The fire was built, banked and glowing in the old stone hearth. Outside the cabin a chill darkness gathered. The last of the coals on the outside fire were putting glints of brown on the spit-roasted turkey.

In the kitchen Grace Firth was stirring a gravy over the hot iron of a wood stove. In the oven below another turkey dripped and sizzled, and on the sideboard a wild-rice dressing sent off puffs of aromatic steam.

Potomac Foragers were gathered around the big dining table munching jerusalem artichokes and bell peppers as yet another wood fire emitted waves of heat from a castiron warming stove.

Shirley Farmer, clad in faded overalls, broke away from stirring the venison stew for moment and cornered Gigi Connally. "Ready for a little glass of my special grapefruit juice, with vodka?" she whispered.

"With what?" asked a newcomer.

"Vodka," said Connally. "You've probably figured out by now that we're not exactly purists."

Welcome to the annual Thanksgiving feast of Washington's find-your-food-in-the-woods crowd, a band of two dozen, give or take a few, who gather each month to test new recipes, get grubby and gab about Indians and Pilgrims and the perils of poisonous white mushrooms.

They jumped the gun on Thanksgiving this year, meeting the weekend before the holiday at Ed Smith's 100-acre paradise in Madison County, Virginia, for three days, two days or just a day, depending on what each forager could spare and how long he could stand life in a sleeping bag.

They're a strange mix of little old ladies in work shoes, sturdy young women in hiking boots and adoptive woodsmen who survive in the city to earn their weekends in the forest.

"To tell you the truth, I don't know what any of them do for a living," said Jay Volker, who was turning the turkey spit most of the afternoon. "It just never comes up."

Ed Smith, the host for the Thanksgiving gathering, used to do some citified thing but now he's happily retired. He's a tall, straight-standing, clear-eyed guy who occupies his time planting pines, talking alfalfa, making soap and cider, building birdhouses and avoiding dangerous newfangled contraptions like indoor plumbing and fossil-fuel heat.

His home is a frame house on the hill, at least for as long as it takes to reconstruct the ageless log cabin that sits by the creek. He gets his water from the well, takes his constitutional to one of a pair of wooden outhouses, never has to answer a telephone and eats what the good Lord provides.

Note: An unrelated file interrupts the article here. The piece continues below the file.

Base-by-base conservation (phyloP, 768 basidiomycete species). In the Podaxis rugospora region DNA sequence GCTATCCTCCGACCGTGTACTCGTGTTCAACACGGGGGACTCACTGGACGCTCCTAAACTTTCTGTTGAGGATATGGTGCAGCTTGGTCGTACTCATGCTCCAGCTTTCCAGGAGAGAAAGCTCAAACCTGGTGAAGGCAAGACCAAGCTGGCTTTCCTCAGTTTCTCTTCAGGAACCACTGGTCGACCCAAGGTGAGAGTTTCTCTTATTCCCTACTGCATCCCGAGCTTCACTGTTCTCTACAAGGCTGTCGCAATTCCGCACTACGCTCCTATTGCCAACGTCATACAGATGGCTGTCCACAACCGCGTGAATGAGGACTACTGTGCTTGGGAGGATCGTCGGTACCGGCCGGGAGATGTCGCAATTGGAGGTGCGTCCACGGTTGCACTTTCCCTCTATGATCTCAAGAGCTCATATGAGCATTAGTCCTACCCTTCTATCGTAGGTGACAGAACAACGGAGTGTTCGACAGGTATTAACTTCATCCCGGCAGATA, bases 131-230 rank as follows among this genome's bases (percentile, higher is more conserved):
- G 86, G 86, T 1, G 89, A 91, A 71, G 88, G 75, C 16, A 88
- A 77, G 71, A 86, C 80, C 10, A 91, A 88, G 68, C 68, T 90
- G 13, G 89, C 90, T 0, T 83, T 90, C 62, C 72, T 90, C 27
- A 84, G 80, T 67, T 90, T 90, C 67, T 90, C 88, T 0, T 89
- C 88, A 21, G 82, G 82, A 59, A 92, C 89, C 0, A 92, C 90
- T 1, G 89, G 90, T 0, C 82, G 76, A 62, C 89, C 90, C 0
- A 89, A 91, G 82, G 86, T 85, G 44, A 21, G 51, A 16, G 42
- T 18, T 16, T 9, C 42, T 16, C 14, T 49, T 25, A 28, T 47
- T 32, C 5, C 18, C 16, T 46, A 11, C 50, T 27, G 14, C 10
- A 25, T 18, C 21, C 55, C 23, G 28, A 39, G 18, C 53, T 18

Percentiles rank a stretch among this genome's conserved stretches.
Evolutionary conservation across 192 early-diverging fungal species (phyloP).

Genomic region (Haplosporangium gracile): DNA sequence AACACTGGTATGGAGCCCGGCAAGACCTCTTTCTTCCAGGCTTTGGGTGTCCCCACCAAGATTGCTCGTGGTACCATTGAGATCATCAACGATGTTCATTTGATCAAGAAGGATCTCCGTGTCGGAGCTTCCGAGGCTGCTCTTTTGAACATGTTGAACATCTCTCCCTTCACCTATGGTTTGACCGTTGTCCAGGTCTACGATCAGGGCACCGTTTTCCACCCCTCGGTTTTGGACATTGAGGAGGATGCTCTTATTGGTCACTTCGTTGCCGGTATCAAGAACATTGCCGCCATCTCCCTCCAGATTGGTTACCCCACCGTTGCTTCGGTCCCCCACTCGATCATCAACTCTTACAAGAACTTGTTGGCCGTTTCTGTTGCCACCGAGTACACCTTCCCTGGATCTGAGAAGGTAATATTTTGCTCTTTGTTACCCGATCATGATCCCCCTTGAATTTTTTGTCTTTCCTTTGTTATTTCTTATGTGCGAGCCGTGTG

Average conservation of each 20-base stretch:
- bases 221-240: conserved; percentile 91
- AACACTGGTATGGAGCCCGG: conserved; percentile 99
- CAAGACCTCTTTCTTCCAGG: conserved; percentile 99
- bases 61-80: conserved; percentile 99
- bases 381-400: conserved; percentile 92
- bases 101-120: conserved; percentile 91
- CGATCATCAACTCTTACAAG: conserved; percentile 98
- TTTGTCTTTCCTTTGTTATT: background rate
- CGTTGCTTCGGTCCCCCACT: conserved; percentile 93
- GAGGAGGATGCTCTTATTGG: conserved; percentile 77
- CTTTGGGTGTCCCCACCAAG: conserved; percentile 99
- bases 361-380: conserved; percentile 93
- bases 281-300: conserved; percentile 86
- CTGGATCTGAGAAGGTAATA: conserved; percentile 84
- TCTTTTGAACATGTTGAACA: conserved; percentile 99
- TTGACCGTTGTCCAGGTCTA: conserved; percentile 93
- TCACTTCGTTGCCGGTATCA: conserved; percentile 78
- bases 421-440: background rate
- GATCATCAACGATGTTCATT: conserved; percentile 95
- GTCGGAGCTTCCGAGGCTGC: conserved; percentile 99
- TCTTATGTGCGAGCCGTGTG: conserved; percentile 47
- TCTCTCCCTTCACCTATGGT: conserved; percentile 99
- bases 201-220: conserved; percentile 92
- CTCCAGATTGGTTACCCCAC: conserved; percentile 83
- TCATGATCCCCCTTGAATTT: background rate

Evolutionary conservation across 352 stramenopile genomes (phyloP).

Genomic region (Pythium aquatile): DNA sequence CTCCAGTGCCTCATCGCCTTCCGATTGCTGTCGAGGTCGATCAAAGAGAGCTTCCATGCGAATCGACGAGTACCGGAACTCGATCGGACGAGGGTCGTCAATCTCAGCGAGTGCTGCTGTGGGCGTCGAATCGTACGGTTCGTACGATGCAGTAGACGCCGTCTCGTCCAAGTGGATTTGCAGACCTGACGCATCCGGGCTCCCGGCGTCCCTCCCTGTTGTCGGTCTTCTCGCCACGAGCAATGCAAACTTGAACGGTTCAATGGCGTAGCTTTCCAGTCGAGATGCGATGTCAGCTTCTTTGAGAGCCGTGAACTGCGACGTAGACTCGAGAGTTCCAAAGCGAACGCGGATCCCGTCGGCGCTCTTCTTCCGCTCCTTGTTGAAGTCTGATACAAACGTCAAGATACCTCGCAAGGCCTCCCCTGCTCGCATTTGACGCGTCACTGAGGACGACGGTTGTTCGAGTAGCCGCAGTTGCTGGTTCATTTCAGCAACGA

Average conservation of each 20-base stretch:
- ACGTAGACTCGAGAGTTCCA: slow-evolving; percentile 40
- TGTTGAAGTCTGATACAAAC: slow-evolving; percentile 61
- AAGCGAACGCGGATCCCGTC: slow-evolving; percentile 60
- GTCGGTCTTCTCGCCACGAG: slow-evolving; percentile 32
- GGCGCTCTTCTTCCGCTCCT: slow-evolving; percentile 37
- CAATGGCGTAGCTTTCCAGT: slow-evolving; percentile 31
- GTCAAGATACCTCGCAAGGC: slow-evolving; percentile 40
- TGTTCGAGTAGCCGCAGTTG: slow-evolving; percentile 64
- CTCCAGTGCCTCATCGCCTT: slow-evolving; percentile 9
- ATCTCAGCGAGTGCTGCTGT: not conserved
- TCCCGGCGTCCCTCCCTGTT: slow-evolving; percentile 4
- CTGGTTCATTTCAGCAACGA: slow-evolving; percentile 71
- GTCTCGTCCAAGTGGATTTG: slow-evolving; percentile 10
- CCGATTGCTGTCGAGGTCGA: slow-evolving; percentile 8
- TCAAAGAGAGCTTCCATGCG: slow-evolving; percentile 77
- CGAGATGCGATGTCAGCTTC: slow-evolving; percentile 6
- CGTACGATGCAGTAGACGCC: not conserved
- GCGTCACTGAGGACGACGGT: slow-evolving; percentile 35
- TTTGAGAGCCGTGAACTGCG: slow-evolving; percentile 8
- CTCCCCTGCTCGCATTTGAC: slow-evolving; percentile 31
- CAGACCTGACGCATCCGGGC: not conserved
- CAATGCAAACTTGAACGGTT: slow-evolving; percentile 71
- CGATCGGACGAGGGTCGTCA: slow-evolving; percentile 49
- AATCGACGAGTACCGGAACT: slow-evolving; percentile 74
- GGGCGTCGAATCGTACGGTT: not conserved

The foragers found plenty to do around Smith's spread. There were so many apples that a good part of Saturday was spent grinding them to tiny chunks, then pressing out fresh cider on a superannuated oak-and-iron press. When the apples were gone there were gritty seed pears to chop and mash, and they made a thin but tasty cider, too.

There was a 10-acre pond to fish, built and stocked by Smith. Ben McGimsey found small bass and bluegills there. He cleaned what he caught and left it for the Smiths.

The soap-making began with leftovers from wood fires. The ashes were gathered into plastic sacks, then mixed with water and left to drip dry. The drippings: lye for soap.

All day long foragers kept arriving, each bringing a dish. "We don't do much organizing," said Connally. "Everybody brings something and it always works out."

Then, as dusk gathered, things started to come together, in more ways than one.

Take 26 foragers and a few assorted tots and sprinkle them around a small farm kitchen and you've got chaos. Somehow out of this confusion emerged the following Thanksgiving dinner: Venison jerky and beef jerky Raw carrots, peppers and jerusalem artichokes with sour-cream dip Pineapple chunks Acorn bread Persimmon/nut bread Indian fry bread with honey Blackberry jam Apples with pokeberry juice, lemon and lemon rind Spiced foraged crab apples Cole slaw Venison with wheat sprouts, mushrooms and onions Baked whole pumpkins with honey, cider and butter Baked yams Cranberry sauce flavored with spicebank Spit-roasted and baked turkeys Wild-rice dressing with chestnuts Salad with sheep sorrel, jerusalem artichokes, yellow and cherry tomatoes and chickweed Stewed seed pears Mint/joe pyeweed tea Pumpkin pie, black-walnut pie and pokeberry pie Elderberry wine Persimmon beer And oh, yes, grapefruit juice and vodka:

How much was foraged? Well, nobody shot the turkeys with a blunderbuss; they came from Magruders. And the wild rice and peppers and pineapples were vintage Safeway.

But the Foragers are working on that. They've come a long way since their first bash, when they tried to cook the yams Indian style, coated in mud.

"We had the whole crew out here scraping mud off them, and when we got them clean they still weren't cooked," said Linda Volkert. "We decided at that point that if the Indians had aluminum foil, they would have used it."